Note: Many of my clients are scholars and historians seeking specific information related to their research. For their convenience I include the following details directly from this book. Subject Matter Featured in this Work (General/Partial Only, Please See Full Contents in Main Description Below): The American Indian Native American Indians Elijah M. "One of the most valuable works ever published in connection with the Indian subject.
The Whole Subject Complete in One Volume. Published in 1888 by the Mas-sin-Na'-Gan Company, Chicago. 10.5" x 7" hardcover.Illustrated with Numerous Appropriate Engravings. Condition: ILLUSTRATED - VERY GOOD ANTIQUE CONDITION. Exterior as shown in photo. Text is clean and complete.
No torn, loose or missing pages. Small blank label inside front cover. A superior example of this extremely rare 19th-century Native American title. THE AMERICAN INDIAN is a very rare late 19th-century illustrated work on Native Americans, written at a time when the great Indian wars were still raging in the far West.
The author's intention was to create a single book that answered every conceivable question about America's original inhabitants. He also addresses the burning issue of the times: what to do with all the Indians whose land white Americans want to steal for themselves, a. A reviewer of the book wrote in 1889. It is a contribution to American literature which future generations will highly prize.It is rare to rind the Indian question treated so judicially, logically and exhaustively. The ethnologist and historian are both censured for indifference almost criminal in regard to the aborigines of this continent. The government policy of extermination, together with the aggressive warfare and deceptive diplomacy of its agents, is also censured. It is made tolerably clear that the white man was at first hospitably received, generously treated, and liberally rewarded.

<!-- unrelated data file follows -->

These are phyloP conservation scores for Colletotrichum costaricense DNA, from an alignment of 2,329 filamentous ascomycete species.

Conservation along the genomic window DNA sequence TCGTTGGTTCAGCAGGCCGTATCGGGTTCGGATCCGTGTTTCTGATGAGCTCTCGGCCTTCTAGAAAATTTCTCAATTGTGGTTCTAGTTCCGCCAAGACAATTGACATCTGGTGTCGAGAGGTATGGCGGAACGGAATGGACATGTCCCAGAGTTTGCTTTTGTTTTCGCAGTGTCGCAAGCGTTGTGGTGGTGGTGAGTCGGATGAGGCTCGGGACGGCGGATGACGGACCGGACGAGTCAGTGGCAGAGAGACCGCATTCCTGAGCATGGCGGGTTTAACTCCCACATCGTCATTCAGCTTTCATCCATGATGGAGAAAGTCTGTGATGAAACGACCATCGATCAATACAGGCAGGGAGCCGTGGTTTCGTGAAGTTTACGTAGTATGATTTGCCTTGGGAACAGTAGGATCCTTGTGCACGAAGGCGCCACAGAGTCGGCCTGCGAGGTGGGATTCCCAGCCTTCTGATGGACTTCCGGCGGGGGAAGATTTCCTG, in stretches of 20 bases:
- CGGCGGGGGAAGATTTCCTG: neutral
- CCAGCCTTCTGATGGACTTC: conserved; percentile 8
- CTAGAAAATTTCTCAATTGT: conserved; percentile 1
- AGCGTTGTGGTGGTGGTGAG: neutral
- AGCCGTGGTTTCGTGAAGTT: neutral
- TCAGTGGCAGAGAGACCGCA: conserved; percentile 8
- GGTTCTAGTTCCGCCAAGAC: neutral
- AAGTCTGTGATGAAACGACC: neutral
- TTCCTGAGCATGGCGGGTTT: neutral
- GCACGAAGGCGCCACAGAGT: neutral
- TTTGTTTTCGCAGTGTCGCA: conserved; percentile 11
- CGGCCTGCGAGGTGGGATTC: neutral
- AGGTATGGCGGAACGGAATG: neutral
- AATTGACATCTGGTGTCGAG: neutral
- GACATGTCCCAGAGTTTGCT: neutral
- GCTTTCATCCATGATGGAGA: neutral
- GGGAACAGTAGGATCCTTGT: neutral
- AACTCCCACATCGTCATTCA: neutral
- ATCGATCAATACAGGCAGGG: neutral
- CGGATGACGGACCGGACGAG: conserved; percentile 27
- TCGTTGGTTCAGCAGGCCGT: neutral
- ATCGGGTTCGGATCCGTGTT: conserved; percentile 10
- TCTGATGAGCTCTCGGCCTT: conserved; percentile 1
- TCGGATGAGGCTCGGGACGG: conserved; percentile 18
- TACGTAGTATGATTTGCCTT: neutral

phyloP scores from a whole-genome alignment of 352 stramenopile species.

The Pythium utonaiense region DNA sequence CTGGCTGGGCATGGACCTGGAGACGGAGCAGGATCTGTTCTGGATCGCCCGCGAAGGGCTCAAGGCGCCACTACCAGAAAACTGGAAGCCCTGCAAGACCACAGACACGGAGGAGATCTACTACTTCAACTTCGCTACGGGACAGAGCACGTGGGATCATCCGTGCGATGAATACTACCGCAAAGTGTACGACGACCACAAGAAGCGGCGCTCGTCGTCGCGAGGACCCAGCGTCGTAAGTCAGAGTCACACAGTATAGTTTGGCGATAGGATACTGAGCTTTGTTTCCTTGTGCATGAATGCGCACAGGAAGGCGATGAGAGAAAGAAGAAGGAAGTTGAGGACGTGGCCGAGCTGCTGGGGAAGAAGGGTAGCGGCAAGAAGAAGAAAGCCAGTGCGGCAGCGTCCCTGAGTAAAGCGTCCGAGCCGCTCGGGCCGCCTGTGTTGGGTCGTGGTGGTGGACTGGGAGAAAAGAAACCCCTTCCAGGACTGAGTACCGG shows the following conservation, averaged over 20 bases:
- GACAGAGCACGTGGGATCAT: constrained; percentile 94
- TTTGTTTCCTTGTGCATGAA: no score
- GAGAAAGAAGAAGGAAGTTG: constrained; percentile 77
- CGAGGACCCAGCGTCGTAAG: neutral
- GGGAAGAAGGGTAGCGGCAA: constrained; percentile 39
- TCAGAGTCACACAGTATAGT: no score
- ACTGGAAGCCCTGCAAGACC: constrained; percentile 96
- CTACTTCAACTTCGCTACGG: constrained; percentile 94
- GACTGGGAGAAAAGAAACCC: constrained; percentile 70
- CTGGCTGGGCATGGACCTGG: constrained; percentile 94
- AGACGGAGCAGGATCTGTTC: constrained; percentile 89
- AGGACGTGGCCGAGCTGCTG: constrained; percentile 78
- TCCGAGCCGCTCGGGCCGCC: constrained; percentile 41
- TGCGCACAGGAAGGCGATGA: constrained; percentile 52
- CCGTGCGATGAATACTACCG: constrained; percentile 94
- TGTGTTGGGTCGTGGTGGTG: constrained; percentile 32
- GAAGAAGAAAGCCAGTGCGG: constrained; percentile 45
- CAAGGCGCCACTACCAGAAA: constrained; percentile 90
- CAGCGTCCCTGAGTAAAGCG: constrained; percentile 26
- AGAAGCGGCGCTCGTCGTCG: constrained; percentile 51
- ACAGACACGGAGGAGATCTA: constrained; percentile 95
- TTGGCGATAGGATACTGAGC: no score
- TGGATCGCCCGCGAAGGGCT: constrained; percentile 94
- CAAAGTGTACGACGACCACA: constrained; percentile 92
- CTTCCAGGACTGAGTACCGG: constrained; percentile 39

And it is also shown that the perfidy, treachery and barbarism which now surround the Indian name was originated and fiercely practiced by the white men from Europe. Haines takes the stand that the Indian did not deserve the treatment he has received. He shows that the Indian is not deficient in mental acumen, and cites the Cherokee youth who invented an alphabet as an Illustration.Haines also contends that the whites are much to blame for the atrocities of the Indian. Author Haines also investigates the origin of the American Indians and even devotes an entire chapter to investigating a popular theory of his day - that Native Americans were descended from the legendary Lost Tribe of Israel. Haines, in his excellent book, devotes two whole chapters to a consideration of the Origin of the American Indians. Everything that seems to have been spoken or written on this subject was examined by the industrious author. He finds the origin of the Indian as much a mystery as the origin of matter itself. There are, it appears, a few writers who contend that the Indian is indigenous to this continent, the same as its flora and fauna. Another school of writers contend that America was peopled from Asia by way of Behring's Straits. Haines also devotes one chapter specially to authorities who maintain that the Indian and Hebrew are from a common parentage.